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Bee ID Please

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This is a different Bee from my last post, and was really big which made me think it was a queen Red tail, it was lazing around on this thistle flower. Can anyone confirm please?

Thank you

Louise

     

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Hi Louise,
Well, if you’ve already had a male Bombus rupestris cuckoo in your previous pic, maybe this is a female B. rupestris, perhaps from the same source - also large and impressive, as is the Bombus lapidarius host queen.  Could you see pollen baskets on the hind legs or were they just hairy all round? - the cuckoo female wouldn’t need to collect pollen since the host workers rear the young.  Were the wings dark?
urbanbumble

     
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Thanks for all your ID help Ubanbumble, I have 2 pictures of this one, but neither give good views of the legs, and it was very low down, I have submitted my form as unknown for now, but asked Elaine to take a look and see what she thinks. I will upload the other picture, but not sure it gives any better view, I have increased the exposure and cropped as tightly as I can, not a great shot I know, but may help with the ID??

     

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Hi Louise,

I rather thought I could get a count of antennal segments from the more distant antenna, and I wondered if I could see 11(+2) segments, which should make it a male perhaps?

David

     
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Oh I did not think of doing that, here is another closer view of the antennae. It was very big for a male though, but you could be right. Thank you David.

     

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I can’t be 100% sure. It might be 11(+2) and therefore a male

David

     
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Hi Louise & David,
Good thinking David - but I am going absolutely boss-eyed peering at and counting antennal segments and can still only make it 12 segments [scape + pedicel + 10 segments]  = female.  This is all about identifying bumbles from pics when the image is not too clear.  What is the concensus for this one Elaine?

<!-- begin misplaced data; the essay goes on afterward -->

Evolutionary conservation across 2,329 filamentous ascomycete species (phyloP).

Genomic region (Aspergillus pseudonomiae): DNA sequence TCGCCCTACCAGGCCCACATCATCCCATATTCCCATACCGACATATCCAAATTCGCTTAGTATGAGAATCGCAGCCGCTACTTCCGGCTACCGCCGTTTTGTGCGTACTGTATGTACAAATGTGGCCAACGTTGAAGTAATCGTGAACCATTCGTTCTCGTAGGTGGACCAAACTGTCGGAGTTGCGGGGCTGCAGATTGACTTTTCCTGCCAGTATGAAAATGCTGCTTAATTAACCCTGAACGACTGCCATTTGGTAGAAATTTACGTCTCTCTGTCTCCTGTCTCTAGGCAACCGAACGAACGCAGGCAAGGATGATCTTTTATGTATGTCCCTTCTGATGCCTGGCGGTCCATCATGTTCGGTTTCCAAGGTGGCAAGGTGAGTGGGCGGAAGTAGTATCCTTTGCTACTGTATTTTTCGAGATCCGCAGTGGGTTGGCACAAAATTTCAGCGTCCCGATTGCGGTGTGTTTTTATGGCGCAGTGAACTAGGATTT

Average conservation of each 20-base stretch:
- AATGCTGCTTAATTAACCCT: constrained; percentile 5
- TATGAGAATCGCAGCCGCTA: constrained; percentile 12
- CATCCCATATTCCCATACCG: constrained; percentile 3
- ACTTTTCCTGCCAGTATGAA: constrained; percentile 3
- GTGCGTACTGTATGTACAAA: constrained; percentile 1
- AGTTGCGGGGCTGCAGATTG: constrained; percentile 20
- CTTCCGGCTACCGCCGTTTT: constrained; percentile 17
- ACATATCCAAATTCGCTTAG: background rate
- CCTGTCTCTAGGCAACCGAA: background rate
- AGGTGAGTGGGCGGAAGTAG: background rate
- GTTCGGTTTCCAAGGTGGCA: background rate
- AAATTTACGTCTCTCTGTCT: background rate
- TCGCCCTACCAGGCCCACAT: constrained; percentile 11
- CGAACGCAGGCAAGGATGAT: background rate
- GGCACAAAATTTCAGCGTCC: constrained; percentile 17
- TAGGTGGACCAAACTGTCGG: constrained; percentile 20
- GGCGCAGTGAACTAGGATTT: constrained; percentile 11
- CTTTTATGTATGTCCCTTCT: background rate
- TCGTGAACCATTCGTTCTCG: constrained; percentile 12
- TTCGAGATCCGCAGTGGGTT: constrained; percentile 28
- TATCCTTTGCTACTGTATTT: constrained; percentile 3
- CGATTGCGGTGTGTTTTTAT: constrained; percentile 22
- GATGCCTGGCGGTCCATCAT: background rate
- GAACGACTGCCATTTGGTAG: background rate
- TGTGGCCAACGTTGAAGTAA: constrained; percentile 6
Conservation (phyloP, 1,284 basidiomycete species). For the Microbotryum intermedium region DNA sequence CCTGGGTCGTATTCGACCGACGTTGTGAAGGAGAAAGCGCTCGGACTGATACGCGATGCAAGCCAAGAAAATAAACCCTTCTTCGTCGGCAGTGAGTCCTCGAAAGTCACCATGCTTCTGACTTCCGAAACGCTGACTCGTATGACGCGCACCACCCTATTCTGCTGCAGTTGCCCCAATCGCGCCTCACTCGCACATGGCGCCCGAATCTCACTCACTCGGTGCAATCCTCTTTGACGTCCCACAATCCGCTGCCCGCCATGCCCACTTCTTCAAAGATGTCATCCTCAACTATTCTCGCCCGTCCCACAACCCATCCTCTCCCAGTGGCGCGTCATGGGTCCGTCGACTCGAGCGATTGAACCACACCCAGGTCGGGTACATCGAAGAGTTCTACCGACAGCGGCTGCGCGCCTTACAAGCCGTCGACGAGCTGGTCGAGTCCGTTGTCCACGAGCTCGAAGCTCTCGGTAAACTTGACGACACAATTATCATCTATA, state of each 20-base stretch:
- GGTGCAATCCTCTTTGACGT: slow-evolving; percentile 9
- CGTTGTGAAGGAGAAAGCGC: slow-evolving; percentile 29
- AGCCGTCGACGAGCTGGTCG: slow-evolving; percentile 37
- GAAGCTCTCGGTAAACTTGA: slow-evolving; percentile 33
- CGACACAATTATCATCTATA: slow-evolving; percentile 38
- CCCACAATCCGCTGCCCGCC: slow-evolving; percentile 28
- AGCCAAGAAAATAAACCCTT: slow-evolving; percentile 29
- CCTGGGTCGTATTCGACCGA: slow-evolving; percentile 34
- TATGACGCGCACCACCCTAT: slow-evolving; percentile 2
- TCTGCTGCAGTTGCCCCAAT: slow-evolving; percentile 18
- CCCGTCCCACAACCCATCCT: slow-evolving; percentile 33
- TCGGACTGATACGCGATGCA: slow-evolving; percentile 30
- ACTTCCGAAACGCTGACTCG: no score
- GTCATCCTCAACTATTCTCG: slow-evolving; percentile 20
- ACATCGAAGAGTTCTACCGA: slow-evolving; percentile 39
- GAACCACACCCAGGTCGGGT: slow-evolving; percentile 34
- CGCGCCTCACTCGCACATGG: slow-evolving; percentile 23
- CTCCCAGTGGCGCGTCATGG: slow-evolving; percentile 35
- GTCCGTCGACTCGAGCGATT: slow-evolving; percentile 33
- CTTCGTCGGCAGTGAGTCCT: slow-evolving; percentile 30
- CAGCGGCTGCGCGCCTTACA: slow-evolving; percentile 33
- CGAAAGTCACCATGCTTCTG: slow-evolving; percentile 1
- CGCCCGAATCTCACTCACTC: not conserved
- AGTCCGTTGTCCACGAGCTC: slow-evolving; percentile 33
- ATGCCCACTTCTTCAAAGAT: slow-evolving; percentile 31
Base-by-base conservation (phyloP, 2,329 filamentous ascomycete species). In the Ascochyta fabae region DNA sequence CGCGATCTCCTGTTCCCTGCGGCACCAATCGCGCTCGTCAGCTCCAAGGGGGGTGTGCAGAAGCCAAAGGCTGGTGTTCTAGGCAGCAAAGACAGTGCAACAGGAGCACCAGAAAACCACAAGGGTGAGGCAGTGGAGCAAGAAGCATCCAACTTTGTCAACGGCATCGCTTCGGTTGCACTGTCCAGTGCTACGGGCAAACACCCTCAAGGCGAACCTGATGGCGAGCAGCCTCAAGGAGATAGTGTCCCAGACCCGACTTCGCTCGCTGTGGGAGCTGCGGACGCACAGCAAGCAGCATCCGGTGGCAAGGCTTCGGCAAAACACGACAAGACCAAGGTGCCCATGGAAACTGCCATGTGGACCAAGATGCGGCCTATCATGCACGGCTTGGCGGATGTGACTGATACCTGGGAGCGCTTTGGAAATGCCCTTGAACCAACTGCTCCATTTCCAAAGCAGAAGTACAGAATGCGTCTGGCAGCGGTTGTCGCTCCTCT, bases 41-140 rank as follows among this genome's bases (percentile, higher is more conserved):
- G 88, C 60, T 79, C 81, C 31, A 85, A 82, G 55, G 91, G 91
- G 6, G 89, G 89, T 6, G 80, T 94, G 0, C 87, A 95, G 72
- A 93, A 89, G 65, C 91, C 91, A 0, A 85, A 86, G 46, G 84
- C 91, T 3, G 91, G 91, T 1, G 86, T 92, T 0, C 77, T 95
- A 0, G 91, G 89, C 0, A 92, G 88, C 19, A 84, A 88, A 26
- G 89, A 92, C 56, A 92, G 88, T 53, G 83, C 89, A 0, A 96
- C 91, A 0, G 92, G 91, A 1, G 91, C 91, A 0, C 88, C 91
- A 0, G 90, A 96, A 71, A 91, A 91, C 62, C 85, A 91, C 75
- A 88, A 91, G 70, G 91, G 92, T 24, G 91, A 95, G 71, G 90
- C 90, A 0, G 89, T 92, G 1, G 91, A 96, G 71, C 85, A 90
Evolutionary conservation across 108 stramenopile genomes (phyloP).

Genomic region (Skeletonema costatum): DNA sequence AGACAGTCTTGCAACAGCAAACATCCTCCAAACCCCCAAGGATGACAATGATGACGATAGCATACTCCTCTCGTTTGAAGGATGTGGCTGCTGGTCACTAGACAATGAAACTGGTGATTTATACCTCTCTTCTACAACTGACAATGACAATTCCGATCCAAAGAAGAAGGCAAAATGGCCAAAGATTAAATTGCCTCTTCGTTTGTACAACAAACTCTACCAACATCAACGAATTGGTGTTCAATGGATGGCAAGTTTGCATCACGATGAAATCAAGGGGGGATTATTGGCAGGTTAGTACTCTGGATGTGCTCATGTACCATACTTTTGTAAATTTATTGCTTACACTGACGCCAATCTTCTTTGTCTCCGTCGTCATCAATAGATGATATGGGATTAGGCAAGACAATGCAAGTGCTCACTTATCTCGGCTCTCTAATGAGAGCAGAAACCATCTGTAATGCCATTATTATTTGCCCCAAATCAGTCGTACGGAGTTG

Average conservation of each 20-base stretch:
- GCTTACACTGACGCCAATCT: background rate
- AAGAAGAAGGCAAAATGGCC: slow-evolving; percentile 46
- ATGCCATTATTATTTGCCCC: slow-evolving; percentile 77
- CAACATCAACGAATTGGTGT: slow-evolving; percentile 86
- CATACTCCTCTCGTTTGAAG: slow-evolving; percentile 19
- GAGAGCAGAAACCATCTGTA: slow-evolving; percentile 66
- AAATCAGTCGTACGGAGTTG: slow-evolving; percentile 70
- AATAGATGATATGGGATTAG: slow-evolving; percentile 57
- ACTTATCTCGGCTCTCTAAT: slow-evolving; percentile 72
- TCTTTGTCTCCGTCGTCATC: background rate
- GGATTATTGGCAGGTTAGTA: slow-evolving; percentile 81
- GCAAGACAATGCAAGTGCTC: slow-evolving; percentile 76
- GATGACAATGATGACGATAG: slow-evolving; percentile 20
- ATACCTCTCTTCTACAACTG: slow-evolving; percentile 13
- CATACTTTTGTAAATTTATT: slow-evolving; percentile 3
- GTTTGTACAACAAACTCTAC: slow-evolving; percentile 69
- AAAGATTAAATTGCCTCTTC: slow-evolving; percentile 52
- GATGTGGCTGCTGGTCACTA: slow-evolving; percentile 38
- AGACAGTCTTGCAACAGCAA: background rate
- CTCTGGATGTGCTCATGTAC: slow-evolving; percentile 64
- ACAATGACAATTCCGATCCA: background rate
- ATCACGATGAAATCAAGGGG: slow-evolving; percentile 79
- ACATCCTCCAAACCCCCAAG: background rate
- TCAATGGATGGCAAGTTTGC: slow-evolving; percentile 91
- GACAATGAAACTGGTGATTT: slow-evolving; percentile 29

urbanbumble

     
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Hi

I count 10 segments from the bend, I don’t know what that would mean?? Here is the closest crop I can manage, with a lot of sharpening to try to make it easier to count smile Then I think we will all have to giveit up as a bad job and put it down as unknown. If it helps it was just sitting on the flower.

     

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I think you’re both right and it is only 10(+2), so a female! Sorry to set off on a false trail!

David

     
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Hi David & Louise,

Keep checking the clues bumble detectives!  Its always good to have the opportunity to fine tune our identification skills and reason out the “whys and wherefores” of our decision making - your bumble has had us all looking a bit closer!
urbanbumble

but we still don’t know for sure if is she a Bombus rupestris cuckoo female or a Bombus lapidarius queen??  Hairy legs or pollen baskets?

     
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Hi Louise,

can I assume that you are in the Southern half of the UK? I rather think the legs are a bit hairy as far as I can see, and as you say it is lazing about quite a lot, which fits males or cuckoos. I think we are now all agreed from the number of segments and “bent” antennae it is actually a female. The wings also look quite dark in the photos, to me at least. I think you said it was quite large. These all seem to fit the pattern of characteristics of the cuckoo bumble Bombus rupestris female??

David

     
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Hi David

Sorry for the late reply. No I am in Leeds, Yorkshire, so not Southern. It really is hard to ID these critters isn’t it smile

     
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Certainly is! The BWARS website says that rupestris is widespread throughout the UK, but commoner in the South, so it could still be rupestris I guess.

I think it will have to remain as “possible” though!

Best wishes,

David